9. Trailer Sway
RV Trailer Sway can result from crosswinds, drafts from big trucks passing by, or incorrect braking when descending a hill. A longer trailer will have a shorter wheelbase which will increase the severity of trailer sway, particularly in those situations. Special attachments to the hitch, called sway bars, will help mitigate sway in your trailer. Other things that help with sway include front-loading your trailer, not overloading your tow vehicle, not exceeding your trailer’s maximum weight, and watching your speed.
Weight can affect all of the above mentioned challenges when driving or towing an RV. Knowing your rig’s capacity and regular weight checks at a CAT Scale will help you to keep an eye on this particular factor. Once you know your weight is in good shape, the “one thing in, one thing out” rule for your RV will help keep your rig at an optimal weight.
Do Backup Cameras Help When Driving an RV?
Backup cameras are a great asset to anyone’s RV gear. They keep you safer and help you to avoid damage to the RV when backing up. Cameras can be attached, not only to the back but to the sides as well. Some RVs come with a port for a camera which allows for easy installation and connection to your in-cab set-up. If you need some advice on the best backup cameras, we’ve compiled a list of the most popular backup cameras on the market and their features.
2 Ways to Become a Better RV Driver?
Learning to become a better RV driver is a great idea. Not only will you feel safer and more comfortable behind the wheel, but you will be keeping others on the road safer as well. There are several ways to become a better driver. In the end, practice and patience are the best teachers.
1. Driving Lessons
As I mentioned earlier in this article, there is no requirement for a special license if your RV is under 26,000 pounds. However, it is not a bad idea to get at least some familiarization of your rig from someone more knowledgeable.
We did not receive driving instructions when we purchased our travel trailer but had a great instructor who spent several hours teaching us all about our new purchase, including how to hook up our RV and utilize everything we had available. He didn’t cut any corners and likely gave us more information than he was required by the dealer.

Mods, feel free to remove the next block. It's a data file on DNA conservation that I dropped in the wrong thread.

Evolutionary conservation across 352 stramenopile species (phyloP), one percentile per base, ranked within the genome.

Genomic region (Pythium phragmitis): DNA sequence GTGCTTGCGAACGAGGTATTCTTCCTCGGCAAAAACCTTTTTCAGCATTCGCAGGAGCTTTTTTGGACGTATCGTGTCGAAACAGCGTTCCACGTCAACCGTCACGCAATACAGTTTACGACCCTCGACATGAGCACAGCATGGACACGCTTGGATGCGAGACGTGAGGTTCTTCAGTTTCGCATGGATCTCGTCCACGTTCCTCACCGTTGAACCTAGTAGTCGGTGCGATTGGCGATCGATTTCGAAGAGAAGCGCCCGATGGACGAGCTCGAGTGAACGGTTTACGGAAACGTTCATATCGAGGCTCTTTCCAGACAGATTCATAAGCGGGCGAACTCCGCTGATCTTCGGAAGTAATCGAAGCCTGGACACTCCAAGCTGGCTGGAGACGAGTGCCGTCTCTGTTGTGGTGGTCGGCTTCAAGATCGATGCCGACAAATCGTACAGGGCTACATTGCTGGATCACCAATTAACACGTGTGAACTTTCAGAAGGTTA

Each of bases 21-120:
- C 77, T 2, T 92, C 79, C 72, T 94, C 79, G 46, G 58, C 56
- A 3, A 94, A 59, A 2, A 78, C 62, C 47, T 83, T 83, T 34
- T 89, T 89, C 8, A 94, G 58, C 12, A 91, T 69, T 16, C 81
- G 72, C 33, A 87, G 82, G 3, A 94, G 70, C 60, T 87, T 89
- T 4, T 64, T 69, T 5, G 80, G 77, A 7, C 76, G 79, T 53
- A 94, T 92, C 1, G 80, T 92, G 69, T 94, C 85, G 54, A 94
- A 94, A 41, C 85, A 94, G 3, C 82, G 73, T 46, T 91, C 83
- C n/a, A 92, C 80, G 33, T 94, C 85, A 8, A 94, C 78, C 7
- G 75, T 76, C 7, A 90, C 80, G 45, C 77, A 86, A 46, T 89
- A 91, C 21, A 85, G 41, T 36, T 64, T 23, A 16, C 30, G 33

If you want an actual person to teach you, you can go online to check out driving schools in your area or go to an RV show. It’s highly likely there will be people there to sell you their training services. Your purchasing dealer may have information as well on local driving schools or may offer the service as well.
If you have never driven an RV or pulled a trailer, you might want to invest in the type of driving instruction where you have a one-on-one session with an instructor and you use your own vehicle. They should be able to teach you all the specifics for your own rig setup.
The cost of these will likely be between $500 to $1,000 range, depending on the amount of time spent, etc. When you do in-person training, make sure the company will provide you with a certificate upon completion. You should be able to present this to your insurance company for a discount.
2. Video Courses
You can also check out a plethora of RV tips and tricks via YouTube or RV online training courses. These courses are taught by industry experts and take you step-by-step starting with basic procedures like backing up, turning, and stopping. They then build-up to the more complex.
We at RVBlogger recommend Mark Polk’s RV Education 101 training series. Mark has decades of experience teaching RVers how to become driving experts and his program has proven results. Whether you are driving a motorhome or towable, Mark has a bundle package for you.
The Easiest RV to Drive is the RV You Practice Driving the Most
Most RVs aren’t difficult to drive but it does take some skill and finesse to feel confident and stay safe on the road. Prior to purchasing an RV, it’s always a good idea to do some research, take a look at the different types of RVs and find a dealer who might let you do a test drive if you are considering a motorhome.
You can also rent an RV for a weekend or find a friend who will help you learn some of the finer nuances of driving. Learn some ways you might be challenged on the road and finally, take some lessons if you would like. There is nothing wrong with becoming a better driver through instruction. In the end, you might learn a lot from YouTube videos but getting on the road is going to be the best training you can get.
About the author:
Terri Nighswonger and her husband Todd are full-time RVers and work campers. They have been living full-time in their RV for nearly three years with their Cavalier King Charles Spaniel, Newton, and their Minnie Australian Shepherd, Remi.
They originate from the Midwest but plan to enjoy the west for a few years, wintering in Arizona and summering wherever the road may lead. Writing is Terri’s passion, but she also loves hiking, kayaking, walking her dogs, and anything she can do outdoors.